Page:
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THE MIRACLE

The Miracle by Ben Crisp and Rosalinda Flores
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As the days had been stressful, good times were numbered.  Friends popped and disappeared.  When people smelled you could not give enough, they stayed away.  If they could not get anything from you or suck anything from you, merry days would be over; you would be out of the circle.  See I’m out? They smelled they couldn’t get much from me.  “Good morning, Miss!” Where is he? “Please see him in the living room.” He was sitting in his wheel chair.  He was reading the newspaper and a glass of water was on the table.  Postcards were scattered, a record book, and medals of his faith.  He was supposed to be a cleric, but due to weak health, he didn’t get it through.  Instead, he ventured on a business that earned him a fortune.  I always borrowed from this man, and he was the only one who didn’t tax me.  As people could see outside, he lived in luxury – but his heart, it was benevolent to any creature who would seek his help.  The only thing that …

THE MIRACLE

by Ben Crisp and Rosalinda Flores



It must be nice, I thought, to have some sort of certainty in life. To be able to look to a faith to guide you when reality – that deluge of chaos that tears at the flesh and soul – is inescapable.  Or maybe she just liked the statue. More people began to trickle into the park.  The illusion that this was my place began to fade, like it always did, as the sun drew long shadows on the ground; soon it would be time for work.  Once I had enjoyed the anonymity of living in a big foreign city.  Now, I feared, solitude was decaying into loneliness and I felt myself disappearing into the crowds that lined the streets each day. She finished or paused whatever thoughts had held her and stood up to leave, as though in a sudden hurry. Was this my life?  Watching others from outside a window like a child at a pet store? It took a moment for me to notice the sliver of yellow beneath the bench.  Curious, I stood and walked slowly across the park to the space in the fro…

June 23, 2016. THE MIRACLE

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THE MIRACLE
By Ben Crisp and Rosalinda Flores

There was no place to go, but here. 
I was raging as always, to imperfections. As such, at least, be perfect in front of this holy woman.  Something stirred into my memory, while I uttered chants I couldn’t even understand.  So, this holy woman people called their mother, and the Catholics believed to be the mother of Christ, had always stunned me.  No, she did not stun me like ghosts scared, but her benevolence scared my sins and inspired me to hope.  At least, in this way, I could re-organize my undecided life.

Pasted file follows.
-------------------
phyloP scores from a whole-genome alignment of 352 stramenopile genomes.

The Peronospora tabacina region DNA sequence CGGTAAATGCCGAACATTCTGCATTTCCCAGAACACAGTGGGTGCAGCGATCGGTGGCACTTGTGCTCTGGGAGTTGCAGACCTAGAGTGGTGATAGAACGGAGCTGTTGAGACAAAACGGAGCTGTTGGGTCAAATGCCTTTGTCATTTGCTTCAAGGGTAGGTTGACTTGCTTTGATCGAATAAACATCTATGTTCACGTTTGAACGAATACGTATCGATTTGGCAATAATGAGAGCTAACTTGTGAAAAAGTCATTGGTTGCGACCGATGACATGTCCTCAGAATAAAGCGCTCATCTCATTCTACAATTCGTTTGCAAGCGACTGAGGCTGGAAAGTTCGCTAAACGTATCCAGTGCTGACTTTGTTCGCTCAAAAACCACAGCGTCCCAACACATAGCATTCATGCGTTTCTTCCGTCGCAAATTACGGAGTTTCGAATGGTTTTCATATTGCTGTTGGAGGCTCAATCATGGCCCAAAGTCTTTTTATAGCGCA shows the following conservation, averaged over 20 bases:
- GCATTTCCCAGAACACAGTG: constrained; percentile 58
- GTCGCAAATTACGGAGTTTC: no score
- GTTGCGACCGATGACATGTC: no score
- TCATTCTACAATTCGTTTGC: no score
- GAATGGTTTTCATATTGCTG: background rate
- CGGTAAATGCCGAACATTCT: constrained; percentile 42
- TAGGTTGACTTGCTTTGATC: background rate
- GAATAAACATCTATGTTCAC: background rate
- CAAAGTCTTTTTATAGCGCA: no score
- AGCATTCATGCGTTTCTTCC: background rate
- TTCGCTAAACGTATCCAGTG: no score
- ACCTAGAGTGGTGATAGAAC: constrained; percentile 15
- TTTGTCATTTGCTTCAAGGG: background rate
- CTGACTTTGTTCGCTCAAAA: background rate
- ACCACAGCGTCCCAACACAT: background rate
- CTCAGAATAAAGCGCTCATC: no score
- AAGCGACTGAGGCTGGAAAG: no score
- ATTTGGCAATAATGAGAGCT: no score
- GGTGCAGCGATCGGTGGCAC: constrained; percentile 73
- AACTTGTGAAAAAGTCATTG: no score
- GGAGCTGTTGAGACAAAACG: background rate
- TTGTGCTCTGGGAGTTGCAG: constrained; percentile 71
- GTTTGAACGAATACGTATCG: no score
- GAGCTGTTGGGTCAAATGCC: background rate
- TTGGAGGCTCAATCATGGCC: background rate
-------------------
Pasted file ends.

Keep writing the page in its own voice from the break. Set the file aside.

At least, I’d be prim in front of her, confident in front of her; complete.  Apart from my whoring affairs to get money, I wished some guy would come back for me, as my yellow dress meant waiting. In a few weeks, my boyfriend, a married man, would decide whether to marry me and annul their marriage, or leave me for his wife.  Of all the men in my life, I just got into material quests so I could sustain my falling business, but this m…

THE MIRACLE

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THE MIRACLE By Rosalinda Flores Martinez and Ben Crisp
The coffee was still too hot, so I cradled the foam cup between my knees and lit my last cigarette.  My last ever, I promised myself, as I had done the day before. The park was mostly empty.  The sun had not yet crept above the horizon, to burn the dirty greyness from the dawn sky, and it would be at least an hour before the rest of the city left the their homes to brave another miserable taglamig day outside. There had been reports of another journalist shot in Manila.  I had long grown used to such news, acknowledging it with a kind of postured indifference that my ex-girlfriend had found no comfort in.  It didn’t matter to her that I was relegated to the smallest sections of the sports pages; I was white, and besides, could not an outraged sports fan be just as violent as a vengeful gangster or deranged terrorist?  She was probably right.  Still, I found comfort in my own sense of insignificance.  Speaking barely a word of Filipin…

Marco and Me in May: Caramoan

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Sometimes we need to soak.